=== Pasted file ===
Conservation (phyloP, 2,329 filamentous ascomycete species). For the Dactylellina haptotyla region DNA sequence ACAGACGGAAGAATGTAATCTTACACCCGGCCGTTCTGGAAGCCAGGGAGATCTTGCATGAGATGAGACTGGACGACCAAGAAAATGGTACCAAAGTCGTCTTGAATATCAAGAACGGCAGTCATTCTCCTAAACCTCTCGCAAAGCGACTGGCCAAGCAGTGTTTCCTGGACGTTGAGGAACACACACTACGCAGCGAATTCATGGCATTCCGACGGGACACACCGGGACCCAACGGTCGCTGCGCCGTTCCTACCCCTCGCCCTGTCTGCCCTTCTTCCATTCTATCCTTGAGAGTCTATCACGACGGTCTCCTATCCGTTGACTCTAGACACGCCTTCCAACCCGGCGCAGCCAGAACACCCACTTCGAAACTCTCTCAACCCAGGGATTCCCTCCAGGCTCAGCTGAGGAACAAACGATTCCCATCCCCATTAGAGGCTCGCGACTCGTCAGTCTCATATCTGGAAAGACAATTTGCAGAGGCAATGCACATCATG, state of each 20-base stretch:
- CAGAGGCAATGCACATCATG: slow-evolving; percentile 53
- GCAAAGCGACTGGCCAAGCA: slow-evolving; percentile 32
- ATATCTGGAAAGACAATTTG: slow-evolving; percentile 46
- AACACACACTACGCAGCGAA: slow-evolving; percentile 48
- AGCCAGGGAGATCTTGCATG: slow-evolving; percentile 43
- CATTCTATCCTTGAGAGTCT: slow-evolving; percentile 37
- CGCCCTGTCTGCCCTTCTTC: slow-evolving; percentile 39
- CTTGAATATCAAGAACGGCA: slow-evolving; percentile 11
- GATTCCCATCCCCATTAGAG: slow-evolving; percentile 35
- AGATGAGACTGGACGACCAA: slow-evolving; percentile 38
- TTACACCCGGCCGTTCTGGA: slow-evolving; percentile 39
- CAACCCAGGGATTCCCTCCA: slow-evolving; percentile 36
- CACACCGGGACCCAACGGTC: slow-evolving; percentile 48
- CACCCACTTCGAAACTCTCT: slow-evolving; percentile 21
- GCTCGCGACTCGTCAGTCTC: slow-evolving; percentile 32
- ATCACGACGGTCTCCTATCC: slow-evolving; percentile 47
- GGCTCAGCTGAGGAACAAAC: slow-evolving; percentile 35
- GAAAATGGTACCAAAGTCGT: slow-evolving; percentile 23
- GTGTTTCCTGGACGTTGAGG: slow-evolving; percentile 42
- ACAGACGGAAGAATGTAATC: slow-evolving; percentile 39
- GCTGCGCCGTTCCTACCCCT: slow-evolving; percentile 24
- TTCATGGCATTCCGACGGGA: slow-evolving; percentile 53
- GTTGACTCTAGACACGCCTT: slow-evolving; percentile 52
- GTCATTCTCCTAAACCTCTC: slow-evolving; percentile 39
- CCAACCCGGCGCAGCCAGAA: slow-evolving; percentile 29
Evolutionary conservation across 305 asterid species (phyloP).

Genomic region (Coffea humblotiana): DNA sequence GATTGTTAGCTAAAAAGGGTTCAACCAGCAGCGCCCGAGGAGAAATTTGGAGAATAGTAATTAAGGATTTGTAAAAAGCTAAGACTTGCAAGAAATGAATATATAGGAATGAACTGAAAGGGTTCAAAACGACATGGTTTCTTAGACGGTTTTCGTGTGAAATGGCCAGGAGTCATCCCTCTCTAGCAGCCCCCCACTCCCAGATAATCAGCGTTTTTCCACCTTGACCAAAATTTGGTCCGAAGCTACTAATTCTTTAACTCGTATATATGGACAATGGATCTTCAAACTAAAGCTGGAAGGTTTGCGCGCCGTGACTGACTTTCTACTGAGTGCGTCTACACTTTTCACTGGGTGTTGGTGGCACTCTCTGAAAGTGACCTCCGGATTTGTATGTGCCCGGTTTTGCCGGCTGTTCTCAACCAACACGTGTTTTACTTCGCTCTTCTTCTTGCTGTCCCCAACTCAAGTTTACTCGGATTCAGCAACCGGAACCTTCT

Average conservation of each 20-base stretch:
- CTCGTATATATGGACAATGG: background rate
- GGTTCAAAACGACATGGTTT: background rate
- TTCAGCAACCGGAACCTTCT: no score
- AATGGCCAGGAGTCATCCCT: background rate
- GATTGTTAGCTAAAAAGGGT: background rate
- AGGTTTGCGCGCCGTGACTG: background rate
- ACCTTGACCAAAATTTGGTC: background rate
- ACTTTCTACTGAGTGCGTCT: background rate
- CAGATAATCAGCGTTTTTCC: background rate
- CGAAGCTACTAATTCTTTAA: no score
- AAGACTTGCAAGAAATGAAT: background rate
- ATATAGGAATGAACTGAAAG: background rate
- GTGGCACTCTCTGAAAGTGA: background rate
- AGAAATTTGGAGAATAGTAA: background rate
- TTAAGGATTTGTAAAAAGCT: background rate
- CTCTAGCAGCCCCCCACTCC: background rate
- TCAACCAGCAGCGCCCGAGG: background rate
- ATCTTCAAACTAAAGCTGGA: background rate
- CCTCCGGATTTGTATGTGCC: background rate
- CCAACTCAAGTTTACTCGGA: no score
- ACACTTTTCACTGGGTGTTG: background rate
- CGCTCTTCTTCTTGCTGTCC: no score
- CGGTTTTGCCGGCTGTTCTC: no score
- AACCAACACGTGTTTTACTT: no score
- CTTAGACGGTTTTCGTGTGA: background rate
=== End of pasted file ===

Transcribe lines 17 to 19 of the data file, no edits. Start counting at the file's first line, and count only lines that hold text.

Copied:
- ATCACGACGGTCTCCTATCC: slow-evolving; percentile 47
- GGCTCAGCTGAGGAACAAAC: slow-evolving; percentile 35
- GAAAATGGTACCAAAGTCGT: slow-evolving; percentile 23